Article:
|Publication number||US6409734 B1|
|Application number||US 09/349,798|
|Publication date||Jun 25, 2002|
|Filing date||Jul 9, 1999|
|Priority date||Jul 9, 1999|
|Publication number||09349798, 349798, US 6409734 B1, US 6409734B1, US-B1-6409734, US6409734 B1, US6409734B1|
|Original Assignee||Helio Zapata|
|Export Citation||BiBTeX, EndNote, RefMan|
|Patent Citations (7), Referenced by (23), Classifications (9), Legal Events (5)|
|External Links: USPTO, USPTO Assignment, Espacenet|
This invention relates generally in the field of Medical Obstetrics where practitioners perform amniotomy procedures in which the amniotic membrane is ruptured artificially to make the process of labor more effective, and more particularly provides an instrument for performing the amniotomy procedures which can be worn by the physician and carries means for effectively rupturing the amnotic membrane overcoming problems encountered in effecting the amniotomy procedure.
Amniotomy, the artificial rupturing of the fetal membrane, is a routine practice of laboring patients. Amniotomy is also performed, when ever possible, as an integral part of the care of laboring patients with a plastic stick 10½ inches long, with a small plastic hook at its narrower end. If seen under a magnifying glass, this small hook looks like a small, inverted falcon's beak. In order to perform an amniotomy with such a plastic stick, the cervix should be in an advanced state of effacement and should also be dilated. When the cervix, a hollow tube of fibrous tissue (whose axis is normally at an angle from that of the vagina), is neither effaced nor dilated, an instrument, such as a plastic stick carrying a hook would likely be useless since the straight, inflexible plastic stick cannot have access to an uneffaced cervix because of the curvature needed to overcome the angle between the intersecting axis of the vagina and the cervix.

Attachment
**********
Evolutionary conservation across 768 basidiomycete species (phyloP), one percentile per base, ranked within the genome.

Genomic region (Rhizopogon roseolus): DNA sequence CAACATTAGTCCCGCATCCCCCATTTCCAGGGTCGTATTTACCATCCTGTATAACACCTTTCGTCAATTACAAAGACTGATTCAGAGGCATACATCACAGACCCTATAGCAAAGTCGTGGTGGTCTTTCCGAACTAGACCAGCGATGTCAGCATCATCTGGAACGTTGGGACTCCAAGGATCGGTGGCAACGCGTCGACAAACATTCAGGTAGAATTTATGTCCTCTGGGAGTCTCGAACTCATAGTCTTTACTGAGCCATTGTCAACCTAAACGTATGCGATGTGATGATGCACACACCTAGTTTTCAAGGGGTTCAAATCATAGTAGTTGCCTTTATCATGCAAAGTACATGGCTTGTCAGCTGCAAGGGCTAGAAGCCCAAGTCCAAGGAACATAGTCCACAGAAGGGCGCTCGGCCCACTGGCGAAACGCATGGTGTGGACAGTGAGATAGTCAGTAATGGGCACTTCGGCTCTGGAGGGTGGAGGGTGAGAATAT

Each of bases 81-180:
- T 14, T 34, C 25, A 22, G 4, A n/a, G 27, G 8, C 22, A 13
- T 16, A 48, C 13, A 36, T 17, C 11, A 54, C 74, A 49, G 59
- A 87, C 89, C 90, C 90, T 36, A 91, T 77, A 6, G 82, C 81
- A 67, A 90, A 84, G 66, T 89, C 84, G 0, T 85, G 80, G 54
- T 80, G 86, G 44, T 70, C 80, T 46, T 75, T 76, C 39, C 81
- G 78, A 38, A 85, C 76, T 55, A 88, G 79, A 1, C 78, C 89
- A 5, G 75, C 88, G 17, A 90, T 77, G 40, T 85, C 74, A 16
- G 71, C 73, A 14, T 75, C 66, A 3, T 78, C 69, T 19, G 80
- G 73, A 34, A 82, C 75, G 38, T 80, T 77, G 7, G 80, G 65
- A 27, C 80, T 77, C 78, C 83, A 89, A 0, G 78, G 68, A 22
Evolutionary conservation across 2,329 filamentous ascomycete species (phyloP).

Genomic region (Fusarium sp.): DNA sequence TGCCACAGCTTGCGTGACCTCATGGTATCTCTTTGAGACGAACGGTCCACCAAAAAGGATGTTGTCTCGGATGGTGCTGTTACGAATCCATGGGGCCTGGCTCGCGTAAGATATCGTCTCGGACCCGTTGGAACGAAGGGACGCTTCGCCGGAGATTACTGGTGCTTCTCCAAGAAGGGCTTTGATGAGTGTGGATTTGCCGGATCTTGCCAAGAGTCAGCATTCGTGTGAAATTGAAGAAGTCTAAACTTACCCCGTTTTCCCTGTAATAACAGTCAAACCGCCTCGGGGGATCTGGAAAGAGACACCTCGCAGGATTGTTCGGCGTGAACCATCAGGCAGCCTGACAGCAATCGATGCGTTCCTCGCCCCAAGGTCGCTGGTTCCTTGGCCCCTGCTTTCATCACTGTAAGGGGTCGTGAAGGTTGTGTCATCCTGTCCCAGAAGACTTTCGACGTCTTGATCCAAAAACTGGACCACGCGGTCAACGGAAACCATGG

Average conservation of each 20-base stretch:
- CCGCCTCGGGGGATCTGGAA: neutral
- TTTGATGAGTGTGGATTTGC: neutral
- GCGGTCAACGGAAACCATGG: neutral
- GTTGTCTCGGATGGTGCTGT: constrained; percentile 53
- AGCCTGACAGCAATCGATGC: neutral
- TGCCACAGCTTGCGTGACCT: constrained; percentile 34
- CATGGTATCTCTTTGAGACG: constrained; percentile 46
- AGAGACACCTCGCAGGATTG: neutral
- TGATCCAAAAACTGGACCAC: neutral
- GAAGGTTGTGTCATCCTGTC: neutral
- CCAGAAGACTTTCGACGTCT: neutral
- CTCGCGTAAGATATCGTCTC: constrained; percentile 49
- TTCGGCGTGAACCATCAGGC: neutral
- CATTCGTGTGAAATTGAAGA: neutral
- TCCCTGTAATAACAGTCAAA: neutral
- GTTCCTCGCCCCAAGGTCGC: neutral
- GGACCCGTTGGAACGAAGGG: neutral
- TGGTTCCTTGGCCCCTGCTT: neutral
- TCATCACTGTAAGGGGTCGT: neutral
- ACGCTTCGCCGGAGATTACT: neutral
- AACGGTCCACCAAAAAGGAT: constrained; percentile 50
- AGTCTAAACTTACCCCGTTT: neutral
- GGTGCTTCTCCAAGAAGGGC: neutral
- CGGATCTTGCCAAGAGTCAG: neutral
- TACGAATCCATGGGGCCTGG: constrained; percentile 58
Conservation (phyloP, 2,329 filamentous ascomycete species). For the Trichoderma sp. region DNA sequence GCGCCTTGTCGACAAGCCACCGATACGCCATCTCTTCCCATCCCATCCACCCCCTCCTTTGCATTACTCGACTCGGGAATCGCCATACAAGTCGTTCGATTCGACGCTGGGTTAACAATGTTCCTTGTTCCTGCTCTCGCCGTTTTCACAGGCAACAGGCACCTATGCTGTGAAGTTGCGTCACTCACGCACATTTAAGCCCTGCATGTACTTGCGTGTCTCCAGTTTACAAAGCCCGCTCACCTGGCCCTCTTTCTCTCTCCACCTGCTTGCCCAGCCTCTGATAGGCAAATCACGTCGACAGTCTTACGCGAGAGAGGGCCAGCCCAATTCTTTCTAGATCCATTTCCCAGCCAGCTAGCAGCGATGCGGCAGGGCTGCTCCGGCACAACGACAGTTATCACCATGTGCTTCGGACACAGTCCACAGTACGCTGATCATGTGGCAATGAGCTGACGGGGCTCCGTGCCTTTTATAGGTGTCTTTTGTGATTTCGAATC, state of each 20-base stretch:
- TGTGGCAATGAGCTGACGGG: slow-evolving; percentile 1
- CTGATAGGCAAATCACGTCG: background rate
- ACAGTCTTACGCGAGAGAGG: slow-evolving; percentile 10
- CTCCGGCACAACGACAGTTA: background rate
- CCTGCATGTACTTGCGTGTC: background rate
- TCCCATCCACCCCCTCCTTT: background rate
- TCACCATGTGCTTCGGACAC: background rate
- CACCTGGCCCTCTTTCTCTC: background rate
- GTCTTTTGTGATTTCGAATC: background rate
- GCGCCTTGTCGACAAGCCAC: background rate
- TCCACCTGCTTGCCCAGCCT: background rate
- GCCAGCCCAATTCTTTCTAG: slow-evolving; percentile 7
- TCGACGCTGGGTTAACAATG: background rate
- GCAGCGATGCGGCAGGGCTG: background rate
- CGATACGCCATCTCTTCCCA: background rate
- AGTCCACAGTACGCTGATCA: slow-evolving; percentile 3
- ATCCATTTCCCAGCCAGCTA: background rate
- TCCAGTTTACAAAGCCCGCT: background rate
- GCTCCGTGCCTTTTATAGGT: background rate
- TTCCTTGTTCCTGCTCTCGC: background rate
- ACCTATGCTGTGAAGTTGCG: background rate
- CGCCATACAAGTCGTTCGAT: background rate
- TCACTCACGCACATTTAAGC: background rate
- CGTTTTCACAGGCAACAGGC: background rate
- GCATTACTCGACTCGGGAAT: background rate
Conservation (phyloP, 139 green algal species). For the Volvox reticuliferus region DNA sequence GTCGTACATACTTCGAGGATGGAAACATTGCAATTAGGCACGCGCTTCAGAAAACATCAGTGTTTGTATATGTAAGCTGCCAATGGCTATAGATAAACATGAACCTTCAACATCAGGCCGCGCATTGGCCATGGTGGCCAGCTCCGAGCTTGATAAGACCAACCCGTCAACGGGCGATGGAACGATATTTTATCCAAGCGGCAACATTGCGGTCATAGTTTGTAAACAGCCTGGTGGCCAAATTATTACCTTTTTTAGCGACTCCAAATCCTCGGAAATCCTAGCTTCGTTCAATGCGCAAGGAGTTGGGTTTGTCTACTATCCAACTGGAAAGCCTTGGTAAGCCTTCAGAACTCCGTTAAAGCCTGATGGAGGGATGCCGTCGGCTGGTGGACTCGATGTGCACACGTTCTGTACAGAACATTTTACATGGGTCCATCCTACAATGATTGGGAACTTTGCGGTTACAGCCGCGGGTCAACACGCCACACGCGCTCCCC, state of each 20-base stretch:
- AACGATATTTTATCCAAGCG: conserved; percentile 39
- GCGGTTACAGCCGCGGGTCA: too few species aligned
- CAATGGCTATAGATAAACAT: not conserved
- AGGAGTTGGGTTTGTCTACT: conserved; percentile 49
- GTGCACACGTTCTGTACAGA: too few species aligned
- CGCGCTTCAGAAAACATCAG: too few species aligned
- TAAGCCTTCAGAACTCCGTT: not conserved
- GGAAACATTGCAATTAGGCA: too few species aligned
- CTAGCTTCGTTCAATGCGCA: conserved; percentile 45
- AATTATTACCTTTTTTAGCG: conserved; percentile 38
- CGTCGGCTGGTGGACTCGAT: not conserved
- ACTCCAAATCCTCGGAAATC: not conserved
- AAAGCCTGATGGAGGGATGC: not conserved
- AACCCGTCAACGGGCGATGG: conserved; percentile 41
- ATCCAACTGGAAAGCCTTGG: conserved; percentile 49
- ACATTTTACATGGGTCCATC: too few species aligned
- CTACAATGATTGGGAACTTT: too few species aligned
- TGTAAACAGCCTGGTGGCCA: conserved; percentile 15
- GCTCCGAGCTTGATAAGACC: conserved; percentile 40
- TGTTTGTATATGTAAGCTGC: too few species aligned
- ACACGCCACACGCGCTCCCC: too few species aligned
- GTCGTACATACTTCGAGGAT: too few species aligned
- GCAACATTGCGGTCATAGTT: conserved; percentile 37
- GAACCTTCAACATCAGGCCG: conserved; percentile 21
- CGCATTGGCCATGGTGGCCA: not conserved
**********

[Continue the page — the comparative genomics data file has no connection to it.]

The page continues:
The inability to perform an amniotomy in these extremely common circumstances, when the head is already engaged, becomes a frequent cause of frustration. The physician is faced with the alternative of waiting several hours for the cervix to open and efface before the plastic stick the plastic stick can be used to break the amnion. Often the desired dilation and effacement never takes place in spite of many hours of Prostaglandings or labor contractions. The process of labor has a statistically higher chance of success with amniotomy than without it. Not infrequently, a Cesarean sections is done for a dead fetus because all conventional means to deliver vaginally failed and in most of those cases, an amniotomy could not be done because of an uneffaced cervix. Another problem with using the plastic stick is its unpleasant and almost frightening appearance, causing apprehension in the patient when she sees the physician approaching her with a sizable stick to be inserted deep into her vagina.